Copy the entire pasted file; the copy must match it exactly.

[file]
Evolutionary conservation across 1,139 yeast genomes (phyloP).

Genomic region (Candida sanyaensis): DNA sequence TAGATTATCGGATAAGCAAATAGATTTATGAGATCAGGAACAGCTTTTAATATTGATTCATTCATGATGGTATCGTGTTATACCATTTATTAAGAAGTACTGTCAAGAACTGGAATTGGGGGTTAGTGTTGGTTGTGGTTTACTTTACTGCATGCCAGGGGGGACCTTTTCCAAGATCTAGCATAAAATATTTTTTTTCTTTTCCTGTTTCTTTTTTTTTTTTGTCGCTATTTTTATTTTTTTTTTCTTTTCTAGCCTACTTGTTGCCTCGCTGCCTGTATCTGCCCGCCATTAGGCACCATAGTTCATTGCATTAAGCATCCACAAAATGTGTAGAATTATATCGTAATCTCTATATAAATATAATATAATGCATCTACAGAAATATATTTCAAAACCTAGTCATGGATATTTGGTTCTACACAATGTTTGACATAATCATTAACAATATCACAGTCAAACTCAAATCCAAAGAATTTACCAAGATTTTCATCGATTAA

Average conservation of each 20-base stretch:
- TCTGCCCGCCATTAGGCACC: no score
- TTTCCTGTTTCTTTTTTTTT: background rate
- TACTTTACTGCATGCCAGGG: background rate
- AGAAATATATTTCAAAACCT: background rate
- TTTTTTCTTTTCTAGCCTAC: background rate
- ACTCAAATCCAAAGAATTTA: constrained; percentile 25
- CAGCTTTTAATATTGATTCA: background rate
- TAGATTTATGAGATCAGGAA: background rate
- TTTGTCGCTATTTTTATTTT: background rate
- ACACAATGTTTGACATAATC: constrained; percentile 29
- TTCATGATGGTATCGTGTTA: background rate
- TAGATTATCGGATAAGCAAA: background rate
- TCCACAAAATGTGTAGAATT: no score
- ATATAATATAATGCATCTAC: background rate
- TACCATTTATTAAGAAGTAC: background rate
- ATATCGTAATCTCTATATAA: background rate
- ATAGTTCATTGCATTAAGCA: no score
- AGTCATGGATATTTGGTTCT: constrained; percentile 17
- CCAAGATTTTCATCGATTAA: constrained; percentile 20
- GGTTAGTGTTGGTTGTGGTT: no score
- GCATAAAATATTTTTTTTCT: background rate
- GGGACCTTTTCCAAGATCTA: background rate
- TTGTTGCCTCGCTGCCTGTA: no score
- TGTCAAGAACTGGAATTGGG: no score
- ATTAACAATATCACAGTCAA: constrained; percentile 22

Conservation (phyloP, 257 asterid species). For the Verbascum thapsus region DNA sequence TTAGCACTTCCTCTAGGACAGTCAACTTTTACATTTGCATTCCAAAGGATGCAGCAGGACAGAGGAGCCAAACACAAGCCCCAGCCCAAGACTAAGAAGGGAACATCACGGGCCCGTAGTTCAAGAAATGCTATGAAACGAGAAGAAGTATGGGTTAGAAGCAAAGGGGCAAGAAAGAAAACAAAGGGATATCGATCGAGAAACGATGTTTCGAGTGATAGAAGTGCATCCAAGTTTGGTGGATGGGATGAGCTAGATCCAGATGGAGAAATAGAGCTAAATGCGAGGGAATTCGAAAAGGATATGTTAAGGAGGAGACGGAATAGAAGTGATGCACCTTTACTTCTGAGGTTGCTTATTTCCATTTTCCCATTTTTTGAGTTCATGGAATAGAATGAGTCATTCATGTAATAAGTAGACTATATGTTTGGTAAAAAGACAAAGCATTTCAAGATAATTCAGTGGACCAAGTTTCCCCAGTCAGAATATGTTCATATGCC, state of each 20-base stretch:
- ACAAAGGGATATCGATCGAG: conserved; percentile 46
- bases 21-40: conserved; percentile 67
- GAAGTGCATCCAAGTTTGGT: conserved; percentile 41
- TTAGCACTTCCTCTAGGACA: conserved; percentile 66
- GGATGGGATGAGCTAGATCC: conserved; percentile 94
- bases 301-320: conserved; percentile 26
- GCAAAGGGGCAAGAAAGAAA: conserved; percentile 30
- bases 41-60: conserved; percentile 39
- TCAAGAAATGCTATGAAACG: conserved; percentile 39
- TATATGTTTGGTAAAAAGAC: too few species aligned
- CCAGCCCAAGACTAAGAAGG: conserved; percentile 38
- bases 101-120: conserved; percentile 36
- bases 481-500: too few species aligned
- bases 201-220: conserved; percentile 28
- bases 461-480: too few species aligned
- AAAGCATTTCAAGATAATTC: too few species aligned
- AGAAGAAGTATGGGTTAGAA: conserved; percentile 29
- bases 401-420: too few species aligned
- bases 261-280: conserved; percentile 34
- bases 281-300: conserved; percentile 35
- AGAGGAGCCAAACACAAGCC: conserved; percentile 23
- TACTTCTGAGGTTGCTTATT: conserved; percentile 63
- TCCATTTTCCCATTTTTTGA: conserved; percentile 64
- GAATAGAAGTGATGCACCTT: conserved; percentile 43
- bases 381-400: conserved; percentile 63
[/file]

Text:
Evolutionary conservation across 1,139 yeast genomes (phyloP).

Genomic region (Candida sanyaensis): DNA sequence TAGATTATCGGATAAGCAAATAGATTTATGAGATCAGGAACAGCTTTTAATATTGATTCATTCATGATGGTATCGTGTTATACCATTTATTAAGAAGTACTGTCAAGAACTGGAATTGGGGGTTAGTGTTGGTTGTGGTTTACTTTACTGCATGCCAGGGGGGACCTTTTCCAAGATCTAGCATAAAATATTTTTTTTCTTTTCCTGTTTCTTTTTTTTTTTTGTCGCTATTTTTATTTTTTTTTTCTTTTCTAGCCTACTTGTTGCCTCGCTGCCTGTATCTGCCCGCCATTAGGCACCATAGTTCATTGCATTAAGCATCCACAAAATGTGTAGAATTATATCGTAATCTCTATATAAATATAATATAATGCATCTACAGAAATATATTTCAAAACCTAGTCATGGATATTTGGTTCTACACAATGTTTGACATAATCATTAACAATATCACAGTCAAACTCAAATCCAAAGAATTTACCAAGATTTTCATCGATTAA

Average conservation of each 20-base stretch:
- TCTGCCCGCCATTAGGCACC: no score
- TTTCCTGTTTCTTTTTTTTT: background rate
- TACTTTACTGCATGCCAGGG: background rate
- AGAAATATATTTCAAAACCT: background rate
- TTTTTTCTTTTCTAGCCTAC: background rate
- ACTCAAATCCAAAGAATTTA: constrained; percentile 25
- CAGCTTTTAATATTGATTCA: background rate
- TAGATTTATGAGATCAGGAA: background rate
- TTTGTCGCTATTTTTATTTT: background rate
- ACACAATGTTTGACATAATC: constrained; percentile 29
- TTCATGATGGTATCGTGTTA: background rate
- TAGATTATCGGATAAGCAAA: background rate
- TCCACAAAATGTGTAGAATT: no score
- ATATAATATAATGCATCTAC: background rate
- TACCATTTATTAAGAAGTAC: background rate
- ATATCGTAATCTCTATATAA: background rate
- ATAGTTCATTGCATTAAGCA: no score
- AGTCATGGATATTTGGTTCT: constrained; percentile 17
- CCAAGATTTTCATCGATTAA: constrained; percentile 20
- GGTTAGTGTTGGTTGTGGTT: no score
- GCATAAAATATTTTTTTTCT: background rate
- GGGACCTTTTCCAAGATCTA: background rate
- TTGTTGCCTCGCTGCCTGTA: no score
- TGTCAAGAACTGGAATTGGG: no score
- ATTAACAATATCACAGTCAA: constrained; percentile 22

Conservation (phyloP, 257 asterid species). For the Verbascum thapsus region DNA sequence TTAGCACTTCCTCTAGGACAGTCAACTTTTACATTTGCATTCCAAAGGATGCAGCAGGACAGAGGAGCCAAACACAAGCCCCAGCCCAAGACTAAGAAGGGAACATCACGGGCCCGTAGTTCAAGAAATGCTATGAAACGAGAAGAAGTATGGGTTAGAAGCAAAGGGGCAAGAAAGAAAACAAAGGGATATCGATCGAGAAACGATGTTTCGAGTGATAGAAGTGCATCCAAGTTTGGTGGATGGGATGAGCTAGATCCAGATGGAGAAATAGAGCTAAATGCGAGGGAATTCGAAAAGGATATGTTAAGGAGGAGACGGAATAGAAGTGATGCACCTTTACTTCTGAGGTTGCTTATTTCCATTTTCCCATTTTTTGAGTTCATGGAATAGAATGAGTCATTCATGTAATAAGTAGACTATATGTTTGGTAAAAAGACAAAGCATTTCAAGATAATTCAGTGGACCAAGTTTCCCCAGTCAGAATATGTTCATATGCC, state of each 20-base stretch:
- ACAAAGGGATATCGATCGAG: conserved; percentile 46
- bases 21-40: conserved; percentile 67
- GAAGTGCATCCAAGTTTGGT: conserved; percentile 41
- TTAGCACTTCCTCTAGGACA: conserved; percentile 66
- GGATGGGATGAGCTAGATCC: conserved; percentile 94
- bases 301-320: conserved; percentile 26
- GCAAAGGGGCAAGAAAGAAA: conserved; percentile 30
- bases 41-60: conserved; percentile 39
- TCAAGAAATGCTATGAAACG: conserved; percentile 39
- TATATGTTTGGTAAAAAGAC: too few species aligned
- CCAGCCCAAGACTAAGAAGG: conserved; percentile 38
- bases 101-120: conserved; percentile 36
- bases 481-500: too few species aligned
- bases 201-220: conserved; percentile 28
- bases 461-480: too few species aligned
- AAAGCATTTCAAGATAATTC: too few species aligned
- AGAAGAAGTATGGGTTAGAA: conserved; percentile 29
- bases 401-420: too few species aligned
- bases 261-280: conserved; percentile 34
- bases 281-300: conserved; percentile 35
- AGAGGAGCCAAACACAAGCC: conserved; percentile 23
- TACTTCTGAGGTTGCTTATT: conserved; percentile 63
- TCCATTTTCCCATTTTTTGA: conserved; percentile 64
- GAATAGAAGTGATGCACCTT: conserved; percentile 43
- bases 381-400: conserved; percentile 63